Recently I have been curious about regional influence over Laos, particularly with regards to Laos’ long term viability as a state. The graphs here show IMF data just as a rather crude example of surrounding “economic quadrangle” countries’ involvement in Laos. Landlocked (or land-linked), serious finance in the Lao economy (2009 GDP USD 14.13bn) is mostly dependent on external sources.
Laos has been long dependent on Thailand. The recent steep rise of Thailand’s involvement is presumably attributable to the hydropower industry developing in Laos. But, from the chart, what happened in 2002 in particular? Overall Chinese involvement is rising, and predominantly dominated by hydropower interest and educational exchange programmes. Vietnamese involvement (after a brief drop post helping through the financial crisis of 1998) appears to be deepening as well. What happened to Laos and Vietnam’s “special relationship”?
The IMF identifies that “[s]tructural weakness in the economy and little progress in expanding the growth base and diversifying economic activities” as a major constraint for Laos. This March, as is well publicised, the Mekong’s water levels have run low with blame attributed towards China by NGOs and populist statements from local governments. The “Battery of Asia” label the Laos politburo applies to itself appears to be shortsighted in this respect. What happens when the river runs dry in future and the dams’ reservoirs are unable to be quickly replenished? What happens when silt buildup renders the dams ineffective in decades to come? An often-used cliché is to throw all your eggs in one basket. Will Hydropower be Laos’ only significant basket? What about Laos’ other eggs like the mining industries? Or tourism? How sustainable is the mining industry? Does Laos receive an ethically appropriate dividend from mining companies? Tourism, especially with ‘ecologically conscious’ folk (aka, ’cheap’), surely cannot be talked of as a serious avenue of economic stimulus. Foreign donors have contributed to Laos with varying degrees of significance, none of it particularly noteworthy compared to recent U.S involvement in Paraguay (see below.) External economic involvement is dependent on regional issues and is not necessarily reliable.
Referring to the graph above, why has Australian and Singaporean involvement in Laos dropped off from 2006? Why has U.S., Korean and Japanese involvement grown? Clearly through the Asian Financial Crisis of 97-98, foreign donors and the stalling economic quadrangle left Laos high and dry. The impacts of the crisis upon Laos were deleterious with the kip suffering an 87 per cent plummet. It evidently took a further five years post-crisis before Laos became appealing again for the donors mentioned. What can Laos do when investment in its economy appears peripheral to outside states?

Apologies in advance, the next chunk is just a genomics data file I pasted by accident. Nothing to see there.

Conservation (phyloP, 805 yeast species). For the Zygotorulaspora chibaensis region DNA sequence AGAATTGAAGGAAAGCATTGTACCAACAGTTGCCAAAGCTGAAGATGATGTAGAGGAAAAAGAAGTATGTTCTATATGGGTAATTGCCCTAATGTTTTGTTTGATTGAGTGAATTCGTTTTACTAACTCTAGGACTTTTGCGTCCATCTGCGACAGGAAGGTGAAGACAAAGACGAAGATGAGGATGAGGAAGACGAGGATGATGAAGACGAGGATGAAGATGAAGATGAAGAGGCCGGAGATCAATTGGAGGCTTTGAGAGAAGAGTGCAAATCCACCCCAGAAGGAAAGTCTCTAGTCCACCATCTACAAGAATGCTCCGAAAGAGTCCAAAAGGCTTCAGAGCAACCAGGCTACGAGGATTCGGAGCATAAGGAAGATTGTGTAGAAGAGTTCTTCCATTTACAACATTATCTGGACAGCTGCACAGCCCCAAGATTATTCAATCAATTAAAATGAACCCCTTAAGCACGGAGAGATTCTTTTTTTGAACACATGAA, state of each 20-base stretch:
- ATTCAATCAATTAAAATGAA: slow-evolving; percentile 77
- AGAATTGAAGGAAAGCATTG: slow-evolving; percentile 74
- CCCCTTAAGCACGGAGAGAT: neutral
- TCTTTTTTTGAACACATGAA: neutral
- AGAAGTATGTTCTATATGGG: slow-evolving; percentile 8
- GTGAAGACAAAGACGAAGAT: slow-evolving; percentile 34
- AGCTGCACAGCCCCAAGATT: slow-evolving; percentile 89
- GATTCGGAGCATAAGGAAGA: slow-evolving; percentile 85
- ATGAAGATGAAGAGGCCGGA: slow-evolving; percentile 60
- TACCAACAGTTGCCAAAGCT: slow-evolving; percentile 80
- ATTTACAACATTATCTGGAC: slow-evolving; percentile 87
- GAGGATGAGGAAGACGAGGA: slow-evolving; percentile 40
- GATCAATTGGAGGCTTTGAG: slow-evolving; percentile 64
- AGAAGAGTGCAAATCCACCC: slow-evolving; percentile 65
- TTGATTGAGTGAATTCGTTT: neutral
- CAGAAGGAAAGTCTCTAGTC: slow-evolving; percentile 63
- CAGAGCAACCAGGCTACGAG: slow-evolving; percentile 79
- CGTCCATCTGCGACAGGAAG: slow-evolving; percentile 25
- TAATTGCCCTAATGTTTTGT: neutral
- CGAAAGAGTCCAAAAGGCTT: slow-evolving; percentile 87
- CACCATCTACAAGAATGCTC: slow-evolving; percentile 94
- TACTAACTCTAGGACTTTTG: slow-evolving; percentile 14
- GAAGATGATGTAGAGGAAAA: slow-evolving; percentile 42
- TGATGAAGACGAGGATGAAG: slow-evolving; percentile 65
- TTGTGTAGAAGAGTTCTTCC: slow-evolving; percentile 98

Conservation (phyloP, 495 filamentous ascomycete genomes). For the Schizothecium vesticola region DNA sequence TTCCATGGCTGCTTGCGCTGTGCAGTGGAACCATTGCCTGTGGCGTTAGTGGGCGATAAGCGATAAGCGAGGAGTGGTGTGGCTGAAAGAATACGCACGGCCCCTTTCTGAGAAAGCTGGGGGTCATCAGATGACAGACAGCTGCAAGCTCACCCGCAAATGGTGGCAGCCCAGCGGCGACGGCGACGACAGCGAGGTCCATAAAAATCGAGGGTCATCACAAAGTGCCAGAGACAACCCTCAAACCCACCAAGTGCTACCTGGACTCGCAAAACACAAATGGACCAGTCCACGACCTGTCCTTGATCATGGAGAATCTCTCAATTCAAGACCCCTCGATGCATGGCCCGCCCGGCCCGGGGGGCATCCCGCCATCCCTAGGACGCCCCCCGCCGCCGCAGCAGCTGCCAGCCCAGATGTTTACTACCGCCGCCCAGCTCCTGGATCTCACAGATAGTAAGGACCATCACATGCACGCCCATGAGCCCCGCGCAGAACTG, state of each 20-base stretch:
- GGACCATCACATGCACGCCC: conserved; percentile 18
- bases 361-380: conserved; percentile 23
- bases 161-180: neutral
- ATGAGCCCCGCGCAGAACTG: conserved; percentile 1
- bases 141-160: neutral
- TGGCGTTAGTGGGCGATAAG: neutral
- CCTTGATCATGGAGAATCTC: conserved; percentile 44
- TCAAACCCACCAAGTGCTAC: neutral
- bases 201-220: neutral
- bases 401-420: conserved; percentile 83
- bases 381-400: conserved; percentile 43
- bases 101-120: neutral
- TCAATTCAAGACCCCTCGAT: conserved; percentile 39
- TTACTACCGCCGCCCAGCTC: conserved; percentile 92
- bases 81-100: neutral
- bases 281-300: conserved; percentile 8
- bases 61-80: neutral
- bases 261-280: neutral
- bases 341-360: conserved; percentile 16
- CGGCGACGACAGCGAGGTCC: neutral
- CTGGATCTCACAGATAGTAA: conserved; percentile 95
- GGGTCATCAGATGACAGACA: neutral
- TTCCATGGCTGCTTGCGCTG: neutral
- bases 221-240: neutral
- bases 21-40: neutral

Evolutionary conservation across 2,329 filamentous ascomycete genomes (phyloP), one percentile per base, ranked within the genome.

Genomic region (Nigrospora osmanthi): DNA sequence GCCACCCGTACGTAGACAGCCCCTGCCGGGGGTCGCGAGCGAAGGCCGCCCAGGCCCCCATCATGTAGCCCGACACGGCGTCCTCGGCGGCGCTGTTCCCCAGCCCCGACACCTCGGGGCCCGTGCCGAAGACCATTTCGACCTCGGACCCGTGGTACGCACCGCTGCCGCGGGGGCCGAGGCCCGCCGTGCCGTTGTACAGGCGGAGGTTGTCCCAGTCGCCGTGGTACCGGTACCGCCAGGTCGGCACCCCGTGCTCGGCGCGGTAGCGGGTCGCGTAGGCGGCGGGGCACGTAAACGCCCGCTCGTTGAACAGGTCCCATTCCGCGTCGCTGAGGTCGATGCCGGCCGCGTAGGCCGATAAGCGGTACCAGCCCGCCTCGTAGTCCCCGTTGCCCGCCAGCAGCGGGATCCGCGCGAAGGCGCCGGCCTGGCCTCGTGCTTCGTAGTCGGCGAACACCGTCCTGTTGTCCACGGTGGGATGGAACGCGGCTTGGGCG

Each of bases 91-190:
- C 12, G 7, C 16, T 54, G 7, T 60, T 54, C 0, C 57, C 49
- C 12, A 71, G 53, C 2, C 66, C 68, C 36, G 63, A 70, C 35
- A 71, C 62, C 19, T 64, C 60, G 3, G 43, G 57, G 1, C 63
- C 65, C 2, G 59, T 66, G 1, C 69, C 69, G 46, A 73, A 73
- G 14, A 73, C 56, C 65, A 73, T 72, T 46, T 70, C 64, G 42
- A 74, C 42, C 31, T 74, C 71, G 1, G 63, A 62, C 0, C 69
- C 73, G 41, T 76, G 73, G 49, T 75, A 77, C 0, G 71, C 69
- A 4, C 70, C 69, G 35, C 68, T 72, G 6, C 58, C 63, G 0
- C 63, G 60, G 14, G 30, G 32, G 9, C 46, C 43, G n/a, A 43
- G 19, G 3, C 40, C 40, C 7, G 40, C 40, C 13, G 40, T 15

Geopolitically, the Lao People’s Revolutionary Party must find itself a perennial victim. But since the breakup of Lan Xang in 1707, when hasn’t governance in Lao space been hindered with a ‘victim mentality’? This must filter into Lao consciousness. Does ‘socialism’ in Laos perpetuate this presumed national disposition, and are aid patch-up jobs, therefore, futile? Or as one commentator inferred to me, have people in Laos never had it is as good as they do now?
On the other side of the Pacific, Paraguay in many respects is a similar country geopolitically to Laos. Paraguay has a landlocked, (or… land-linked) population of approximately 6.34 million (Laos has a population of 6.32 million) and a GDP more than twice that of Laos at USD 28.5bn in 2009. Paraguay is perennially dependent on two powerful neighbours in Argentina and Brazil (Laos has Thailand and China) and a third neighbour, Bolivia, which is of socialist orientation (like Vietnam.) Paraguay’s economic involvement from Argentina and Brazil dipped during the Argentinean Financial crisis from 1999-2000 adversely effecting its population. Economic recovery from the crisis was more rapid than Laos’ recovery from the Asian Financial Crisis. Similarly to Laos, Paraguay has a huge hydropower export industry centered upon the Itaipu dam, which happens to be the second most powerful dam in the world. The Itaipu makes Paraguay the world’s second most prolific energy exporter after France (incidentally, as you will recall, a creator of artificial borders in Indochina and elsewhere). However, unlike Laos, Paraguay has other streams of income in manufacturing and service industries. Furthermore, unlike Laos, Paraguay is not endowed with a notable mining sector.
Why has Paraguay achieved such economic involvement from more developed states? Like Laos, Paraguay has suffered long periods of political suppression. However, presently Paraguay has an open, representative, democratic system of governance that’s amenable to other democratic states nearby. But similarly for Laos, Thailand, China and Vietnam do not have open systems of governance, yet their economies are rapidly growing and improving quality of life for their citizens.
So what of the future for Laos? Is there as much external pressure on Laos to develop as in Paraguay? Would Laos ever look to Paraguay as a development model? How will the Sayasone government spend the revenue garnered from hydropower? Considering the population of Laos is expected to double in the next twenty years, does the state of Laos have to be maintained? Should we on the outside place our faith in regional integration absolving the importance of borders so that livelihoods in Laos are not subject to an apparent stagnant fate? How do people in Laos regard their sovereignty? Can the Greater Mekong Sub-region (GMS) come to represent a ‘Zomia’ like spatial representation for mainland Southeast Asia? Would this type of representation give Laos a better chance of ‘catching up’? Most importantly, what do Laotians want?